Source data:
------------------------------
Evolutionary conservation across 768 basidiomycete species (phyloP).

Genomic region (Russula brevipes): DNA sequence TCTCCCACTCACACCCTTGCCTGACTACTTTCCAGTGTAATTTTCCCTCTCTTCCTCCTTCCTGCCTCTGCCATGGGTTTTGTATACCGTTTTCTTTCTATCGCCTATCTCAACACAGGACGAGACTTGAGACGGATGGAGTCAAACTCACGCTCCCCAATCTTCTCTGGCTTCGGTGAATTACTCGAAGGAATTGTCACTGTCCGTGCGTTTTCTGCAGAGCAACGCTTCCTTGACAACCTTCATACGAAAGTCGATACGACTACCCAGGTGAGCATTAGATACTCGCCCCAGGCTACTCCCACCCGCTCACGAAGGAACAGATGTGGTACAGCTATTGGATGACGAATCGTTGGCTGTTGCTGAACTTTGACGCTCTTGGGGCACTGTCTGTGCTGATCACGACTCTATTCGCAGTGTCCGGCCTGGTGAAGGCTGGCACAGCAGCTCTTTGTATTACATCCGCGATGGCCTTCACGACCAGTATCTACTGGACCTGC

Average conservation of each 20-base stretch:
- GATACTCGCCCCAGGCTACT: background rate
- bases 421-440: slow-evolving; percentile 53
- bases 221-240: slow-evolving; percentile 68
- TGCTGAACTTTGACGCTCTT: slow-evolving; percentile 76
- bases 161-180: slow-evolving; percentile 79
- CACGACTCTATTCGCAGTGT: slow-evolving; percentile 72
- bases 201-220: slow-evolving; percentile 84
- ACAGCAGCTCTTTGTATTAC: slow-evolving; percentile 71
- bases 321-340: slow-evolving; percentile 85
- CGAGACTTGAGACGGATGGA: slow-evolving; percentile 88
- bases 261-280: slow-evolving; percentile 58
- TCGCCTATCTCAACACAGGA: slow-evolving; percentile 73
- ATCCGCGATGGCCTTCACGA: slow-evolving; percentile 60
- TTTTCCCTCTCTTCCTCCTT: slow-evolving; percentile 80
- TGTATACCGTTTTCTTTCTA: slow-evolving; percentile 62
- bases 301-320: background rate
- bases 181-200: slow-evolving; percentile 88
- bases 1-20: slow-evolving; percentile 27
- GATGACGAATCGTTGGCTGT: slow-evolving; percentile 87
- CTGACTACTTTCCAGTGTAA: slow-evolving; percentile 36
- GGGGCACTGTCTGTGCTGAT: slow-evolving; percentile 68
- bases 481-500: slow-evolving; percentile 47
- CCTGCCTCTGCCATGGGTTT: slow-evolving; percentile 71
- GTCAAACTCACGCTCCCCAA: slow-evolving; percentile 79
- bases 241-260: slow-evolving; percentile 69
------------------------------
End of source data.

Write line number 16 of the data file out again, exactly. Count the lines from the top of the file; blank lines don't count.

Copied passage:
- ATCCGCGATGGCCTTCACGA: slow-evolving; percentile 60